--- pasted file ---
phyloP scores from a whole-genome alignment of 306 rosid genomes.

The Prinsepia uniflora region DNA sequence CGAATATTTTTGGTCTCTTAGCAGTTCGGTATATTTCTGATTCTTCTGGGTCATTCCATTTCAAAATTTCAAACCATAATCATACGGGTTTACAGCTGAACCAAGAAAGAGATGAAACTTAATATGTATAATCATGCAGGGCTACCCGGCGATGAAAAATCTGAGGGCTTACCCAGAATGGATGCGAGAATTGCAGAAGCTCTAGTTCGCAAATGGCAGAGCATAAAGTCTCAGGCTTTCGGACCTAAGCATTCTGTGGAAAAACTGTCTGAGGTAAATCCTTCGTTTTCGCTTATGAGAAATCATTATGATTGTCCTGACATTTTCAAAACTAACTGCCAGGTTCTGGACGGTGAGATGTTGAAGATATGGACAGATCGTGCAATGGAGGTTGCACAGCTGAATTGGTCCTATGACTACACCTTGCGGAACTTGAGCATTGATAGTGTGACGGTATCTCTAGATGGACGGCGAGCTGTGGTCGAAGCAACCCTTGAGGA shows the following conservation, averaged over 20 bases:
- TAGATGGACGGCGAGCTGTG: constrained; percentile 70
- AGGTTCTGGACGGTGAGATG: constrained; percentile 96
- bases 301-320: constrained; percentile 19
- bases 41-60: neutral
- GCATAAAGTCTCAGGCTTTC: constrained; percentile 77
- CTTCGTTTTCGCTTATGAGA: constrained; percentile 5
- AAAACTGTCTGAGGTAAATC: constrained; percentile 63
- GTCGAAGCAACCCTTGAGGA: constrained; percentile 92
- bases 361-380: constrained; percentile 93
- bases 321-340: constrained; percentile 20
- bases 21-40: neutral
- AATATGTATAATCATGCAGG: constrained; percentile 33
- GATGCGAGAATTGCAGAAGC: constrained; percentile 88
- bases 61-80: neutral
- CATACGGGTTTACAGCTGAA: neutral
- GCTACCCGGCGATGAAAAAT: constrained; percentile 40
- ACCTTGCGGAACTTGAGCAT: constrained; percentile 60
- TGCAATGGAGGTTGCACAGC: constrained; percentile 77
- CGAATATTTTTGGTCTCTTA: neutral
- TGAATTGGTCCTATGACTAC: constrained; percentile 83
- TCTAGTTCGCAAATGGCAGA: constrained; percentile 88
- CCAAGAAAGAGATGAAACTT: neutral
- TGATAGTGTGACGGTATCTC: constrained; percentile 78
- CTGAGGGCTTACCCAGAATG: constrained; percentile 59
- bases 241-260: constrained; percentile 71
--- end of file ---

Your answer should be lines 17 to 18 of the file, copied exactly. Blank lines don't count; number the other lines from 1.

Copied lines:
- CATACGGGTTTACAGCTGAA: neutral
- GCTACCCGGCGATGAAAAAT: constrained; percentile 40